This is a subject that has been on my mind for some time. I decided to use this forum to vet my thoughts. Frankly I am conflicted, occasionally I wonder how far to take this and I am hoping to get your opinions on the subject. Symbols play an important role in our lives. A symbol can be anything from McDonalds golden arches to the American flag. Symbols are an important part of God’s communication to us. The meaning of many of Jesus’ parables are hidden in symbols. God choose to mask his messages from the prophets in Symbols. I don’t think it is too much of a stretch to say that God wants servants that are conscientious of symbols and their meaning. If you combine that with Titus 2:14 and 1Peter 2:9 both which state that Christians are to be separate from the world, I think we have a directive to avoid worldly symbols.
If we are to be separate from the world, should we associate with symbols that are synonymous with the world?
My aim is not to offend anyone but rather to try and get us all to consider the symbols that we put in our home. I think we need to at least be conscientious, and thoughtful. If, after you have considered the true meaning of a symbol, and others perceptions of that symbol and you still feel that it is benign I do not think you err. Truly this is a matter of personal judgment.
Common symbols to take stock of…
The “Jesus” Fish: Although the fish symbol does have pagan origin as symbols for: Aphrodite, Atargatis, Dagon, Ephesus, Isis, Delphine, and Pelagia. They are not as strongly connected as some other symbols. I still wonder, what profit is it to make a profusion of useless symbols that are not found in the bible. Titus 1:16 indicates that we are known by our works, not by the fish sticker on our bumper. With so many stickers on so many bumpers, does this “Christian” symbol really mean anything?
“The Cross”: While I don’t have a strong objection to this one I just wonder, why the cross? I heard a really good sermon this weekend that pointed out the questionable iconography of the cross. Christ was raised and perfected on the third day. It is the third day, the resurrection that marks the pinnacle of his earthly service not the crucifixion. (Luke 13:32) The other question is, with so many people wearing paraphernalia of the crucifixion does it really mark you as a Christian? Do you want people to think of you as a Christian because of what you wear or by what you do?
The Easter Bunny: Some symbols are not so blatant, but take stock of this one. Like the origin of Easter, the origin of the Easter Bunny has roots that go back to pre-Christian, Anglo-Saxon history. The holiday was originally a pagan celebration that worshiped the goddess Eastre. She was the goddess of fertility and springtime and her earthly symbol was the rabbit. Thus the pre-Christian Anglo-Saxons worshiped the rabbit believing it to be Eastre’s earthly incarnation.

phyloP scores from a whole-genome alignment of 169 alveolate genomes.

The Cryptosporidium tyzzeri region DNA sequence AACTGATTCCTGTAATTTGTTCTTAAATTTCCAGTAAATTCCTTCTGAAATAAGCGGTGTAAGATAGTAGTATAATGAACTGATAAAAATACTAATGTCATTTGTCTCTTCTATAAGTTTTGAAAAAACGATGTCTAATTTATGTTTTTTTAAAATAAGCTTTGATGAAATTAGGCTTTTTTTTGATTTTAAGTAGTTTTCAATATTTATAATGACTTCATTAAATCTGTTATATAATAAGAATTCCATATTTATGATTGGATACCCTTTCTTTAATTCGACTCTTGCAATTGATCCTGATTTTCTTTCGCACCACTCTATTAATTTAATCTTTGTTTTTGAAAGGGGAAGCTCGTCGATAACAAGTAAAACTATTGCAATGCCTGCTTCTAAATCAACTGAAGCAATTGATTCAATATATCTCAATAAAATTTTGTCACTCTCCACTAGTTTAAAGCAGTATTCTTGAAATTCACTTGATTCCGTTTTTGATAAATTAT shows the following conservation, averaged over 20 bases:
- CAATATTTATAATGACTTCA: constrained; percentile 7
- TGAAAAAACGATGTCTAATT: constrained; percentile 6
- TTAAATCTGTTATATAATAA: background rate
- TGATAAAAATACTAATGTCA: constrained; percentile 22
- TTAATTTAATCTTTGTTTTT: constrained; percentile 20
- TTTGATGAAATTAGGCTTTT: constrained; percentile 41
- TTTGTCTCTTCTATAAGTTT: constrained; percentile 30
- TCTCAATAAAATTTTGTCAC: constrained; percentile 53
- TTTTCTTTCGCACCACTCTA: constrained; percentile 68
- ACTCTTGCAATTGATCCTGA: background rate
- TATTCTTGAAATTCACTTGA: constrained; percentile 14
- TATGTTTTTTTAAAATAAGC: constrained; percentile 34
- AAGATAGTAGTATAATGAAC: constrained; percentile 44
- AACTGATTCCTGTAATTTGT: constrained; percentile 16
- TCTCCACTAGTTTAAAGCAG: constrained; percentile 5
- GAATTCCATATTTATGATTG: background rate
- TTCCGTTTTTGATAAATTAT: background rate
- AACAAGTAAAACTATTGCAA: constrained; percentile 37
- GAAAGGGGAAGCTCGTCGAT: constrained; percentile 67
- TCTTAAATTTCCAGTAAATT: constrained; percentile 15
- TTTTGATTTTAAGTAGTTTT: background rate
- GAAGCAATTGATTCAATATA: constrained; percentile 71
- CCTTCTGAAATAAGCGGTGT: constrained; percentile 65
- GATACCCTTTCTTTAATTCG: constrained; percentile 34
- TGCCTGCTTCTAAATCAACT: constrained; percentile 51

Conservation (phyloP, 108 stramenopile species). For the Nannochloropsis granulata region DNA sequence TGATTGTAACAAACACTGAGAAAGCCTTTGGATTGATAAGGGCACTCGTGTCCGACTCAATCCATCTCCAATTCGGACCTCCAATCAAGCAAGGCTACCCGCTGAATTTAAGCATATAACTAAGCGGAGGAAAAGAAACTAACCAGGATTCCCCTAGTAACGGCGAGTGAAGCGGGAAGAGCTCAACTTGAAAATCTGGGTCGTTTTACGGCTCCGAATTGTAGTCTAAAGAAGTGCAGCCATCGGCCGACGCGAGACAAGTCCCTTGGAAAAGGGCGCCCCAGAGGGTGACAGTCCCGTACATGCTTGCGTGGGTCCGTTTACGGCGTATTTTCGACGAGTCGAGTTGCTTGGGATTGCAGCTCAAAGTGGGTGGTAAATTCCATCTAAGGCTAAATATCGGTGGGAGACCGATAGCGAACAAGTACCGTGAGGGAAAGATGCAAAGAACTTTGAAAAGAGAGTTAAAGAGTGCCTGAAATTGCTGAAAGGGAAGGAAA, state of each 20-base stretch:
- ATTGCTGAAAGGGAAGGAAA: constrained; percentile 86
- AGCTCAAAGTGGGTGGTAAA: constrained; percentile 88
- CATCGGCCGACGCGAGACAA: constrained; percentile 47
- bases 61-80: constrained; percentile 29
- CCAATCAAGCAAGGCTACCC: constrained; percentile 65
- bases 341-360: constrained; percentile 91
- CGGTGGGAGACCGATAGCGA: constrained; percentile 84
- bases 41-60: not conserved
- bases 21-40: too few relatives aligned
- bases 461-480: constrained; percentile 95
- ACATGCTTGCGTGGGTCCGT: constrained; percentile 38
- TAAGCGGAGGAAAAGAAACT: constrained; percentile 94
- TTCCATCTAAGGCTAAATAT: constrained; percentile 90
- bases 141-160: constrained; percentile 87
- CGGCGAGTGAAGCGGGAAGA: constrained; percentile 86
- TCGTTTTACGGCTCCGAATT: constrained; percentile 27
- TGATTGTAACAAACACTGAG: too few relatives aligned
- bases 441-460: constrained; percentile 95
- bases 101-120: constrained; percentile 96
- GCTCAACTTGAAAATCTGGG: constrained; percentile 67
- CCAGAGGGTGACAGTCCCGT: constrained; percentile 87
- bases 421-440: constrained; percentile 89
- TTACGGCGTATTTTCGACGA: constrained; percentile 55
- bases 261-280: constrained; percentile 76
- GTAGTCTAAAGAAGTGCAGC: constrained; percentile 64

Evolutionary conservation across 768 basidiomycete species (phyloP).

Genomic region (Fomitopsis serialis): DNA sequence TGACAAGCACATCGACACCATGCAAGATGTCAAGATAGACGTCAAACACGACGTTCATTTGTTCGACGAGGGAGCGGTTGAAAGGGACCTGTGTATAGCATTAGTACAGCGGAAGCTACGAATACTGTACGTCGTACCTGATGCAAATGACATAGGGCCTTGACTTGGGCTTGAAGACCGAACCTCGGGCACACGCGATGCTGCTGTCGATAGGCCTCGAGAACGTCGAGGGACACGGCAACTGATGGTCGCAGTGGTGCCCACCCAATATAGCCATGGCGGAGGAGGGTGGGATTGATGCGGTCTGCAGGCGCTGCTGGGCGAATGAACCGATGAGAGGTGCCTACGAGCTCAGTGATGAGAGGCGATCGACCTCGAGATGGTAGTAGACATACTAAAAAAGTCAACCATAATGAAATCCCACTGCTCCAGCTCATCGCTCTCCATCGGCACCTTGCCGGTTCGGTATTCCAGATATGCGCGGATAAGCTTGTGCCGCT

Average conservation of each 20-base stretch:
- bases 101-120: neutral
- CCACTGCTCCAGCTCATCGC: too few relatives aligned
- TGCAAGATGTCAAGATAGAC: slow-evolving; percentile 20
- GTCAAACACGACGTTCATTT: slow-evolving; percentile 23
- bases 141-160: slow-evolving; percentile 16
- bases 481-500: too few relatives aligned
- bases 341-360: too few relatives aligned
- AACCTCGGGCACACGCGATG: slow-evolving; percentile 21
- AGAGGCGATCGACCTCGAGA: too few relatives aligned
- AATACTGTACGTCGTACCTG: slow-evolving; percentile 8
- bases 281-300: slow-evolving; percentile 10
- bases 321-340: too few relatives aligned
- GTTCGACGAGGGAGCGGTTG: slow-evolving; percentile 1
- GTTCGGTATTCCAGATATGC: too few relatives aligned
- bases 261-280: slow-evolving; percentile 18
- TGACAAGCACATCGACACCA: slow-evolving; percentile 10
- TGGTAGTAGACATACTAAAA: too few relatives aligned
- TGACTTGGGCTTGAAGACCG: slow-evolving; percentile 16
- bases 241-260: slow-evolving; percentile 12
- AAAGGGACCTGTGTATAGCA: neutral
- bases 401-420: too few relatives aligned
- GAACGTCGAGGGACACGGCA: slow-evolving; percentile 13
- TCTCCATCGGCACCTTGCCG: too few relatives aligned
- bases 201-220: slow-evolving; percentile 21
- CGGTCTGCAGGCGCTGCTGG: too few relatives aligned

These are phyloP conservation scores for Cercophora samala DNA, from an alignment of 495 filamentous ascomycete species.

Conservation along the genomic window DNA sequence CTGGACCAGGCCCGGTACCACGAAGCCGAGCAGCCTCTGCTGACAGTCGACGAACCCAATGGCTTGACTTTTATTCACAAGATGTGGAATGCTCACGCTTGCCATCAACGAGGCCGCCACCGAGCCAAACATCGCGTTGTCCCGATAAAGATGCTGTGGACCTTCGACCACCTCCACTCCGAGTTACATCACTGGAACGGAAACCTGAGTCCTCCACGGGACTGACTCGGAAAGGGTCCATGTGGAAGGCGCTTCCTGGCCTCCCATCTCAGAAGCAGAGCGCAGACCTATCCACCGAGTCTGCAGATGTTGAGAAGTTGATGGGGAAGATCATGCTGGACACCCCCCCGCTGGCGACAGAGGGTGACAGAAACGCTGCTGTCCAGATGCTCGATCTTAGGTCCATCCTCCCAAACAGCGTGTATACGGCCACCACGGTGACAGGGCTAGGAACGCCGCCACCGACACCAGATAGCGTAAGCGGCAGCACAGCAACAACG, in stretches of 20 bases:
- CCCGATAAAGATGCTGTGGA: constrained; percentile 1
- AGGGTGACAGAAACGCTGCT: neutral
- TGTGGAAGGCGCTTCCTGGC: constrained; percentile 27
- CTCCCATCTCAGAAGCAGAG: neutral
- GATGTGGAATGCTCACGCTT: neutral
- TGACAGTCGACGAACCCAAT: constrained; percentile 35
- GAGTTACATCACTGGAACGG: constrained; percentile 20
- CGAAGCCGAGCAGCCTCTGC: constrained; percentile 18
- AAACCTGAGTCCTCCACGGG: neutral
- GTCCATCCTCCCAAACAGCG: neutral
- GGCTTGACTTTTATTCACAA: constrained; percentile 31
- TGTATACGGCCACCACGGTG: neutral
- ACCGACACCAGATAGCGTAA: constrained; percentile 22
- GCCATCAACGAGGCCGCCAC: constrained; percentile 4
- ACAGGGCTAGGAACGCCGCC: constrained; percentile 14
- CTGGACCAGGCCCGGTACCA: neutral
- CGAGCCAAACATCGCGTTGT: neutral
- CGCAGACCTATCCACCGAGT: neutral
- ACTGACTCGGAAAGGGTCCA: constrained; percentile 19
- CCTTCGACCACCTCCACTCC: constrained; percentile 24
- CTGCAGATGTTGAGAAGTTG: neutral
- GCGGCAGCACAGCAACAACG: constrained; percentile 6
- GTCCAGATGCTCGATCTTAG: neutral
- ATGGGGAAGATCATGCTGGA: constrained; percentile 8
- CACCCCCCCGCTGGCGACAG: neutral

The Christmas Tree: Research into customs of various cultures shows that greenery was often brought into homes at the time of the winter solstice. It symbolized life in the midst of death in many cultures. The Romans were known to deck their homes with evergreens during the Kalends of January 15. Living trees were also brought into homes during the old Germany feast of Yule, which originally was a two month feast beginning in November. The Yule tree was planted in a tub and brought into the home.
Mistletoe: From the earliest times mistletoe has been one of the most magical, mysterious, and sacred plants of European folklore. It was considered to bestow life and fertility; a protection against poison; and an aphrodisiac. The mistletoe of the sacred oak was especially sacred to the ancient Celtic Druids. On the sixth night of the moon white-robed Druid priests would cut the oak mistletoe with a golden sickle. Two white bulls would be sacrificed amid prayers that the recipients of the mistletoe would prosper. Later, the ritual of cutting the mistletoe from the oak came to symbolize the emasculation of the old King by his successor. Mistletoe was long regarded as both a sexual symbol and the “soul” of the oak. It was gathered at both mid-summer and winter solstices, and the custom of using mistletoe to decorate houses at Christmas is a survival of the Druid and other pre-Christian traditions.
I could keep going but I will refrain. I think, as contentious servants we need to be careful of the symbols that we place on ourselves, and in our homes. What do you think?